THE LOSS was no more than a half-hour old.

One after another, the players, the coach, the general manager, the chairman were all expressing shock and wondering what could have gone wrong, when it went wrong, how it went wrong, and, ultimately, what needed to be done about it.

There were no immediate answers.

The Flyers had blown a three-goal lead in a Stanley Cup elimination game at home in front of a frenzied crowd, ending a season that started with the feeling that success would be measured against the success of last year.

This was supposed to be a better season. The core of the team was back and bearing the fruits of experience from advancing to the conference finals last season. They were healthier; the injuries of last spring did not exist.

Yet still, there the Flyers were Saturday afternoon, stunned into silence by a five-goal comeback win by the Pittsburgh Penguins and forced into a summer of wondering.

"It just ended. I barely had time to take my stuff off. The next couple of days we'll have a lot of time to analyze the situation. It's just frustrating right now," said Mike Richards, the 24-year-old first-year captain. "Coming into the playoffs everyone was feeling so high and confident about themselves and then to have it end like this is disappointing.

"It's tough to say what happened, tough to analyze things when you just finished. There are different kinds of perspectives on things until you actually have time to sit down and relax and think about it.

"I'll probably have a lot of days sitting on my boat wondering what could have been. It's tough with all the coulda, shoulda, wouldas."

And so it ended, and the summer of "tinkering," as chairman Ed Snider termed the necessary moves, will begin in the next few days. Today the lockers will get cleaned out and the players' exit interviews will begin.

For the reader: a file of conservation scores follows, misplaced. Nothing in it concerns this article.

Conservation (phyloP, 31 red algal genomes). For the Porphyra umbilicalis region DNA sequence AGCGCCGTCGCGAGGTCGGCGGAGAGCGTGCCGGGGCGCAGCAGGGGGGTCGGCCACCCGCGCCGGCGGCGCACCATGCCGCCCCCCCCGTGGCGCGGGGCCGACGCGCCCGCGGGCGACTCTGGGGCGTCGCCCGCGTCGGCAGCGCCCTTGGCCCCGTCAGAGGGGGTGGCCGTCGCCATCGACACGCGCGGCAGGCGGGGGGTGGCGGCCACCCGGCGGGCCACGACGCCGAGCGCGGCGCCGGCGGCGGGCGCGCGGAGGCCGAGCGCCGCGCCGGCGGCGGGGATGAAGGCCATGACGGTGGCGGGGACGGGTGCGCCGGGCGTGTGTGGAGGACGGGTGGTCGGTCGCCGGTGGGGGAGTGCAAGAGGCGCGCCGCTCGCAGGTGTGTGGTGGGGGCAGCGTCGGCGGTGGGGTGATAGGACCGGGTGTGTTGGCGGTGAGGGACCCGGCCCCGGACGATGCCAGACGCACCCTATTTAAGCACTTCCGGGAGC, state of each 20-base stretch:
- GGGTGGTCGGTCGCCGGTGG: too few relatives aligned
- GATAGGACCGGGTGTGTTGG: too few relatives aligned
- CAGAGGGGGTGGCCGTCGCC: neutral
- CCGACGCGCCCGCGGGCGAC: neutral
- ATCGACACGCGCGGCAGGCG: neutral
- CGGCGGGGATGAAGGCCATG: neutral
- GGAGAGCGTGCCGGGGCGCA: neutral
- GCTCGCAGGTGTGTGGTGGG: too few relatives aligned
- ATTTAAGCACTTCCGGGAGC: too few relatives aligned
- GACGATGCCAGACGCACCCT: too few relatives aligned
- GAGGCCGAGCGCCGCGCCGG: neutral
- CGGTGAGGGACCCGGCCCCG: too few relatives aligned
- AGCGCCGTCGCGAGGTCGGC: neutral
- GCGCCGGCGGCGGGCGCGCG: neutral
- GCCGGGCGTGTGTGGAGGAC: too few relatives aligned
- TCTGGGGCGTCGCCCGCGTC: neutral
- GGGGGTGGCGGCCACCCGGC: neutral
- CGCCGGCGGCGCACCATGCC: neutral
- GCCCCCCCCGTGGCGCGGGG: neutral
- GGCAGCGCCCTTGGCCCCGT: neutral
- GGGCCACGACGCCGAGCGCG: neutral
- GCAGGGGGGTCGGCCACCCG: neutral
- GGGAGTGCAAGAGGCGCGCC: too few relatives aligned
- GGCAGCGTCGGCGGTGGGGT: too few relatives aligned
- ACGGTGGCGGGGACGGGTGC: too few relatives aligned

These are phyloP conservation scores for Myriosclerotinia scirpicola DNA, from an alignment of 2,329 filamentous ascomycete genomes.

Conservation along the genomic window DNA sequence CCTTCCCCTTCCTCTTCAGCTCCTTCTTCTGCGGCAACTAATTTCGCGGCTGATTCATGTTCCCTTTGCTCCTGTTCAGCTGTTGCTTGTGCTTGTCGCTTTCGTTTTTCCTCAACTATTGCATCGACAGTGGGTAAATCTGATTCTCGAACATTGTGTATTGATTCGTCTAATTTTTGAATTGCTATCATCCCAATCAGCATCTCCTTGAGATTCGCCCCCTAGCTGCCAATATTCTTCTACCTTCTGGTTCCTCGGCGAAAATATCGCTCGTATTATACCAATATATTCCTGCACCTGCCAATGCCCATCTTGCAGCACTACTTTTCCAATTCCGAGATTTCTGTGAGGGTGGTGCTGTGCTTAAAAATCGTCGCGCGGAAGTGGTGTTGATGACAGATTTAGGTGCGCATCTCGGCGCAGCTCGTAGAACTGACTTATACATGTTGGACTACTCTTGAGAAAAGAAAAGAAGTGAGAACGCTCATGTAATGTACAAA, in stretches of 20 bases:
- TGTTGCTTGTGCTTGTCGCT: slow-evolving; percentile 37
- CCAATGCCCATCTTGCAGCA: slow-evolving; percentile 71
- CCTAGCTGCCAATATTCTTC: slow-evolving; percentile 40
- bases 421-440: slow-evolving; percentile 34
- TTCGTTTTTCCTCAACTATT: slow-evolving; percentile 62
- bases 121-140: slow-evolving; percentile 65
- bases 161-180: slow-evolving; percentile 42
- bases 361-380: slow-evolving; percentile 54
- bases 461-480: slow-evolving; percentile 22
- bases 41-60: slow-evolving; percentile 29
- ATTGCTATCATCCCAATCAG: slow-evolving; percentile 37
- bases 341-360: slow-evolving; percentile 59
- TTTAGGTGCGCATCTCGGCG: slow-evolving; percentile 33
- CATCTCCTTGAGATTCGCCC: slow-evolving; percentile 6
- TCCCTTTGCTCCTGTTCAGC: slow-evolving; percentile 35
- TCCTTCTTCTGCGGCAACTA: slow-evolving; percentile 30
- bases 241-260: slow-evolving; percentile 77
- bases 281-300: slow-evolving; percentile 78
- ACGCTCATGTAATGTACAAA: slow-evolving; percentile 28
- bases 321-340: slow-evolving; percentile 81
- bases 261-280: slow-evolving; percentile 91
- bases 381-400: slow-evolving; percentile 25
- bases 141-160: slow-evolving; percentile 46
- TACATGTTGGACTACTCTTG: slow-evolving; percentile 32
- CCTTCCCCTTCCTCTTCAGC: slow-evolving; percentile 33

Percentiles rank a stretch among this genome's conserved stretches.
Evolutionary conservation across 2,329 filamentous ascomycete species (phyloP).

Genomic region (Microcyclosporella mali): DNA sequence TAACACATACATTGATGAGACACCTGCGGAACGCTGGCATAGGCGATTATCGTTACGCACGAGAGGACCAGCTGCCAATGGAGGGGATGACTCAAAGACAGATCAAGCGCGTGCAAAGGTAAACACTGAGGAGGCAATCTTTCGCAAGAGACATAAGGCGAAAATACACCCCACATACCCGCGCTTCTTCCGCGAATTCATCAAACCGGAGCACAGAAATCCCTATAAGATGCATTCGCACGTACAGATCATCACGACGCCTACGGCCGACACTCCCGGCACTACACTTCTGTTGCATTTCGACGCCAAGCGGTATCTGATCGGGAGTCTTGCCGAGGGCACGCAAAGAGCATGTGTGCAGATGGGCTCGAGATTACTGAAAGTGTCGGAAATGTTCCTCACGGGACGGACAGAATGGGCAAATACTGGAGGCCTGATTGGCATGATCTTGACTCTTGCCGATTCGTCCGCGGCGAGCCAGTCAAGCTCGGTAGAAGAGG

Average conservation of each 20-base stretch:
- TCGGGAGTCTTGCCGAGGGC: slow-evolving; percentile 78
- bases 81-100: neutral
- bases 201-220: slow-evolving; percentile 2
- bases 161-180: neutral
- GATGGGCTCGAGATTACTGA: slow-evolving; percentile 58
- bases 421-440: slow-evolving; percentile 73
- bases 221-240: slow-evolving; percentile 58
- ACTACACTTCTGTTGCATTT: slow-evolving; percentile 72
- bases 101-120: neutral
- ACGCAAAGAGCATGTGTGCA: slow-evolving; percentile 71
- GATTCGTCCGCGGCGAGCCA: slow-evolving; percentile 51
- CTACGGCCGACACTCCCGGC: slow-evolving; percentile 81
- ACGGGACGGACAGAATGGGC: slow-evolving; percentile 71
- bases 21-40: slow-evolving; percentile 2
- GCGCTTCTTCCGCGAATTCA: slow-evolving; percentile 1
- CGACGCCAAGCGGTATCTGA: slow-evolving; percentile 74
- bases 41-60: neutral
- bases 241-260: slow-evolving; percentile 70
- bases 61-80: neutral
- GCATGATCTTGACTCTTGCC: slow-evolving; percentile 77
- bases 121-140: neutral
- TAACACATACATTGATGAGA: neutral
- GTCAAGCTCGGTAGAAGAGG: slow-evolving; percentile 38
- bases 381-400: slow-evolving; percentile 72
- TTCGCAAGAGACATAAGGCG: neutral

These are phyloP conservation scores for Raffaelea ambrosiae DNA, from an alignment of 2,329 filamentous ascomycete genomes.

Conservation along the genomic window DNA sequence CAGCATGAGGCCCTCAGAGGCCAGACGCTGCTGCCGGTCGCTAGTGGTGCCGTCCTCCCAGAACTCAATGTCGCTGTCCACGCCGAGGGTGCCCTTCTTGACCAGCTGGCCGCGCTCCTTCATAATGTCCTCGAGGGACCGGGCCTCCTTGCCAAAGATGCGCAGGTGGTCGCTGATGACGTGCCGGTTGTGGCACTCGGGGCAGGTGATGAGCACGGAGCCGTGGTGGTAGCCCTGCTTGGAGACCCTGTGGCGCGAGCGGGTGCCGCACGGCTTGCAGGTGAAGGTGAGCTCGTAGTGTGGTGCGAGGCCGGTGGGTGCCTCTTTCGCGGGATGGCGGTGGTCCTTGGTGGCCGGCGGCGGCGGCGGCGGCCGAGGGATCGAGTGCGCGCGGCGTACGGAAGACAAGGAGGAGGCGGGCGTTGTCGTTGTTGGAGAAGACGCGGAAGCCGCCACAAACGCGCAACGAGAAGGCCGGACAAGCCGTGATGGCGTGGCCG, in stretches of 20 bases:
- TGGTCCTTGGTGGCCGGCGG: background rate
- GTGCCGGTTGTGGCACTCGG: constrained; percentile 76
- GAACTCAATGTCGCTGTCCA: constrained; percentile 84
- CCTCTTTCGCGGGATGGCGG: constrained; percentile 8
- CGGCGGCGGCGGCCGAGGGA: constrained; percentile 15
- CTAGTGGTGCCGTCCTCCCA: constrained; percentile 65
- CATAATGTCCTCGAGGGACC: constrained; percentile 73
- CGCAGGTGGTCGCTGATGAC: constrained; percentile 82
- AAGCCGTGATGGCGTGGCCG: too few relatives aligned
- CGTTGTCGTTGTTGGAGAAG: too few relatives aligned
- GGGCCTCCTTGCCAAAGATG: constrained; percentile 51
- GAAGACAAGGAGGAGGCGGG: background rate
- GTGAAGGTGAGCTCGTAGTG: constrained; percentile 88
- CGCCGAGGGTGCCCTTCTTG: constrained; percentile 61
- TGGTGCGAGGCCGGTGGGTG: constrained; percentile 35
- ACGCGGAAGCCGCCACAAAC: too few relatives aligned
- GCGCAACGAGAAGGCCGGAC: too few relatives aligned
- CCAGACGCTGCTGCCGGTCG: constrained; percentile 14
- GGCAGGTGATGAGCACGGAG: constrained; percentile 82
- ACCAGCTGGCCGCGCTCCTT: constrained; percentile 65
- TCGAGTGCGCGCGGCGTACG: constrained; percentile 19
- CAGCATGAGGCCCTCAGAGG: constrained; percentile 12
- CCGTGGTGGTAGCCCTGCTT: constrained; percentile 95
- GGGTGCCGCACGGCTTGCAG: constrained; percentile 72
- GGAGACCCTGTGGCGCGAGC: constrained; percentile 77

Meetings with general manager Paul Holmgren, coach John Stevens and his staff, and team president Peter Luukko and Snider will follow; all of the discussions will center on how to improve.

The player moves are both simple and complex: Simple because what the Flyers need is easily identifiable, but complex because with the salary-cap NHL, nothing is easy.

The Flyers need to re-sign one of their free-agent goalies or go out and get a new one. They need a centerman who can win a faceoff; Pittsburgh won 58 percent of the faceoffs Saturday, a trend all season on a team so deep in centers that Danny Briere was moved to wing.

And they need to get tougher on defense. That is a glaring problem. No one fears going into the Flyers' crease because there is no one to make them pay the price.

And those are just the personnel moves. But there is something else missing on the Flyers, that intangible that allows a team to lose steam, and confidence, and go into a shell of itself, just as it happened Saturday.

If it was just that span beginning 4 minutes, 35 seconds into the second period, when Rusty Fedotenko got to a puck punched open by Evgeni Malkin, it could be different.

But that goal was very telling. Fedotenko had Braydon Coburn right beside him, Malkin had undressed Matt Carle behind the net. No one paid the price.

And then the air went out of the Flyers, the building and the season.